There was a time when a belly-buster breakfast or late-night pizza went down easy. But over the years, it seems something changed inside you … and now those meals regularly come with a side of heartburn.
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That fiery feeling that moves up your chest can become a much more frequent issue as you age. So, why is that a later-in-life thing?
Let’s find out from gastroenterologist Claire Beveridge, MD.
Heartburn isn’t just a gift that comes with more birthdays. It can happen to anyone at any time during their life. For proof, check out these statistics from a global study on chronic heartburn in 2019.
The report shows that nearly 784 million people around the world experienced recurring heartburn, or gastroesophageal reflux disease (GERD). That roster even includes school-aged children.
But case counts clearly show that incidents of heartburn rise with age. Here are four reasons why:
Muscles all around your body tend to weaken as you grow older — and that includes one that’s critical for preventing heartburn.
The muscle is essentially a valve known as the lower esophageal sphincter. Think of it as a gatekeeper between your esophagus and your stomach. It opens to let food you eat enter your stomach and then tightly shuts to keep it there.
“If that muscle weakens, it can have trouble keeping food and liquid where it belongs in your stomach,” explains Dr. Beveridge. “And when those contents break through and come back up into your esophagus, that’s when you feel heartburn.”
Most people add pounds as they add years to their age. Carrying extra weight can increase your chances of a meal ending in heartburn, says Dr. Beveridge.
“Extra weight can push down on your stomach, which creates pressure that helps push the food back up into your food pipe,” she adds.
Aging can bring health issues that lead to the need for medication, and those pills can light the match for heartburn. “Some medications can relax the esophageal sphincter, which makes that seal less tight,” notes Dr. Beveridge.
The list is extensive, too, ranging from over-the-counter pain relievers to antibiotics to blood pressure medications. Talk to your doctor about your options if certain medications seem to give you heartburn.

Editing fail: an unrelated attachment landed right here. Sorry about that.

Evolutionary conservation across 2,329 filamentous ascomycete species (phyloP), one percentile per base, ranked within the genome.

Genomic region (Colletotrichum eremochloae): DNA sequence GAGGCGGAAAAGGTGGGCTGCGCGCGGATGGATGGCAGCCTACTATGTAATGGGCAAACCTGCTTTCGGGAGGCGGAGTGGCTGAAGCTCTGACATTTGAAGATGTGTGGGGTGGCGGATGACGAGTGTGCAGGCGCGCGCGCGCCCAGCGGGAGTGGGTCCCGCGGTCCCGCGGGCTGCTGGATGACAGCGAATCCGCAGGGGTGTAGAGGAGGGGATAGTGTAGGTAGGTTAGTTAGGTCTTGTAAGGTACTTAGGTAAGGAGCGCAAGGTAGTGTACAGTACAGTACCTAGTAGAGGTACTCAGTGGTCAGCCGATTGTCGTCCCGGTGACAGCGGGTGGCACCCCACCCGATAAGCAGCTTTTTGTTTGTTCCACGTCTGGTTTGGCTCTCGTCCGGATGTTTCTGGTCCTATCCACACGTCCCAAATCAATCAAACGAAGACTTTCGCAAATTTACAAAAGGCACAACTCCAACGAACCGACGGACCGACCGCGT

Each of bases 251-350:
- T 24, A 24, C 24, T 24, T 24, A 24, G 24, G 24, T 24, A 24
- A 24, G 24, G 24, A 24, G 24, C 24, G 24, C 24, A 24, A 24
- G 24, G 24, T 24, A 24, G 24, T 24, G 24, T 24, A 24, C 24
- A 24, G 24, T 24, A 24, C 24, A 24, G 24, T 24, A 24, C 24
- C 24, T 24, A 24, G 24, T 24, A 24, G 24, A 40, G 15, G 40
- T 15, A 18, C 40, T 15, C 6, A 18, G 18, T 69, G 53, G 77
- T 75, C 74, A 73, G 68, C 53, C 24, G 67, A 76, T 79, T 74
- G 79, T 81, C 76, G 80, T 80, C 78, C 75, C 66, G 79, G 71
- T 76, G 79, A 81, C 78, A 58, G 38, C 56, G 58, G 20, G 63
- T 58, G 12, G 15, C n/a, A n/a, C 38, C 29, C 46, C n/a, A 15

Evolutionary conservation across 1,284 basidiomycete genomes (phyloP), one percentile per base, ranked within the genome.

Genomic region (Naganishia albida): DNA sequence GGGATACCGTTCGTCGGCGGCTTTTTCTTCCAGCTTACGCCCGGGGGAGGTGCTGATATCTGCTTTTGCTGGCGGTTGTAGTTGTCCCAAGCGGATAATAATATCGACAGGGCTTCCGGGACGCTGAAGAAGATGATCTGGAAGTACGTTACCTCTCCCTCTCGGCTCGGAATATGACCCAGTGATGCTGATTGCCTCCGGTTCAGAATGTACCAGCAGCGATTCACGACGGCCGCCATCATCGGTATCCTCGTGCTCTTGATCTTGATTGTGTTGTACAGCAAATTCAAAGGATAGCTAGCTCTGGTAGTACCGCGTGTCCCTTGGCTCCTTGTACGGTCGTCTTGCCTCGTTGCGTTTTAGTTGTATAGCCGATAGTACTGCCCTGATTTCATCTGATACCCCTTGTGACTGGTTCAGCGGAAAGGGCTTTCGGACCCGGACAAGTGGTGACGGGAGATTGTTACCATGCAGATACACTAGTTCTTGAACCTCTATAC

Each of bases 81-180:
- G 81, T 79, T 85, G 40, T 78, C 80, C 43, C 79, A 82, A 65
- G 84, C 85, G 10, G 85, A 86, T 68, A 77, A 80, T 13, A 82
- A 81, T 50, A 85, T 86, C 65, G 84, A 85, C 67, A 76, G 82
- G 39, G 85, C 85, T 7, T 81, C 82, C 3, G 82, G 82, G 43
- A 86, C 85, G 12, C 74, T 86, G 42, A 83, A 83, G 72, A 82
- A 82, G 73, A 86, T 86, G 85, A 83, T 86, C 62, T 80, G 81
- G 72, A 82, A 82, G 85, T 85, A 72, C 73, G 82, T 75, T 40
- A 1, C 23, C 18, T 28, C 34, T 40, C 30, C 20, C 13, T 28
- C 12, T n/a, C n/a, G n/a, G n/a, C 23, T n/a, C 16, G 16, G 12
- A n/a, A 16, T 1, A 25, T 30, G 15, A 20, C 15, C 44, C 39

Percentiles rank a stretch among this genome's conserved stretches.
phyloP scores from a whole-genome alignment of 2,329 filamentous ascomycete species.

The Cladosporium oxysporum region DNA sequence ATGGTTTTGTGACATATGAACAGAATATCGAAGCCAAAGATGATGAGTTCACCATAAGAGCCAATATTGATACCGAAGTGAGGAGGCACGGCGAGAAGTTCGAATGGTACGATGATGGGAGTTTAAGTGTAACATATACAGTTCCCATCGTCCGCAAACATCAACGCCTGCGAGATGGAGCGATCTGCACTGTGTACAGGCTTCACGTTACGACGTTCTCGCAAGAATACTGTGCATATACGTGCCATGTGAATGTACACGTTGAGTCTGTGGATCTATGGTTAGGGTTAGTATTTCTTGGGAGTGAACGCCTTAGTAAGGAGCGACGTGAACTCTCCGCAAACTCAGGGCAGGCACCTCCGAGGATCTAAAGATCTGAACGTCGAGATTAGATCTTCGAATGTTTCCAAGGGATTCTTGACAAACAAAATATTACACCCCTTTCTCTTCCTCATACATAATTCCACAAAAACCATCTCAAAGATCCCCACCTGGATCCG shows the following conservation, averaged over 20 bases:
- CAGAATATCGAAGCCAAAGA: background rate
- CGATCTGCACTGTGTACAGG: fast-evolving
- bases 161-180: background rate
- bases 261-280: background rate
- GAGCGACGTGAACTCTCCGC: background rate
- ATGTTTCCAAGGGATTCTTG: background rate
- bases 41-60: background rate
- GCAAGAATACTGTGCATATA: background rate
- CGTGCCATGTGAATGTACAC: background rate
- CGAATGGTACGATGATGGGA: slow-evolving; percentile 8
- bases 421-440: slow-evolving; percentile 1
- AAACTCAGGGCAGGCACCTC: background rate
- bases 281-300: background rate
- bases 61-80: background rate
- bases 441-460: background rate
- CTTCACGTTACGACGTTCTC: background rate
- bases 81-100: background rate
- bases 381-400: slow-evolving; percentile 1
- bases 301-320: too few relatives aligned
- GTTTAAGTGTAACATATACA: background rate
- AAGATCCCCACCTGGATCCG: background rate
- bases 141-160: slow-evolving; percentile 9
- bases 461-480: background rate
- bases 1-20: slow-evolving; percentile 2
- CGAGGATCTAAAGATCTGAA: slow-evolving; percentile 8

By the time you reach the age of 60, there’s a more than 50-50 chance that a hiatal hernia appears on your medical chart. It’s a condition where the upper part of your stomach pushes up into your chest cavity.
There’s a much-studied connection between hiatal hernias and GERD. It appears that larger hiatal hernias increase your risk of frequent heartburn.
Want to keep those heartburn flames from igniting at any age? Try these tips.
An occasional bout of heartburn is bound to happen. (Taco Tuesday can take a toll, right?) In those instances, an over-the-counter antacid — examples include Tums®, Rolaids® and Maalox® — or an H2 blocker, such as Pepcid® or Tagamet®, may offer some relief.
Now if you begin treating antacids as a regular after-meal dessert, it’s probably time to talk to your healthcare provider, says Dr. Beveridge. They may suggest a proton pump inhibitor such as Prilosec® or Nexium® to help control your GERD.
“Medications can play a role in terms of controlling heartburn,” she continues. “For proton pump inhibitors, they work the best if you take it on an empty stomach and eat something 30 to 60 minutes later.”
Reach out to your doctor if your heartburn occurs regularly or begins disrupting sleep. Swallowing issues that accompany heartburn also should be addressed immediately. Ditto for signs of bloody stool, unintentional weight loss or if heartburn first rears its head when you’re over the age of 60.
Heartburn symptoms aren’t always caused by acid reflux, after all. In less common cases, the symptoms can be a sign of:
“The majority of the time, though, heartburn is related to acid reflux,” says Dr. Beveridge. “It can usually be taken care of with lifestyle changes or medications.”
To hear more on this topic from Dr. Beveridge, listen to the Health Essentials Podcast episode, “Tips to Extinguish Heartburn Pain.” New episodes of the Health Essentials Podcast publish every Wednesday.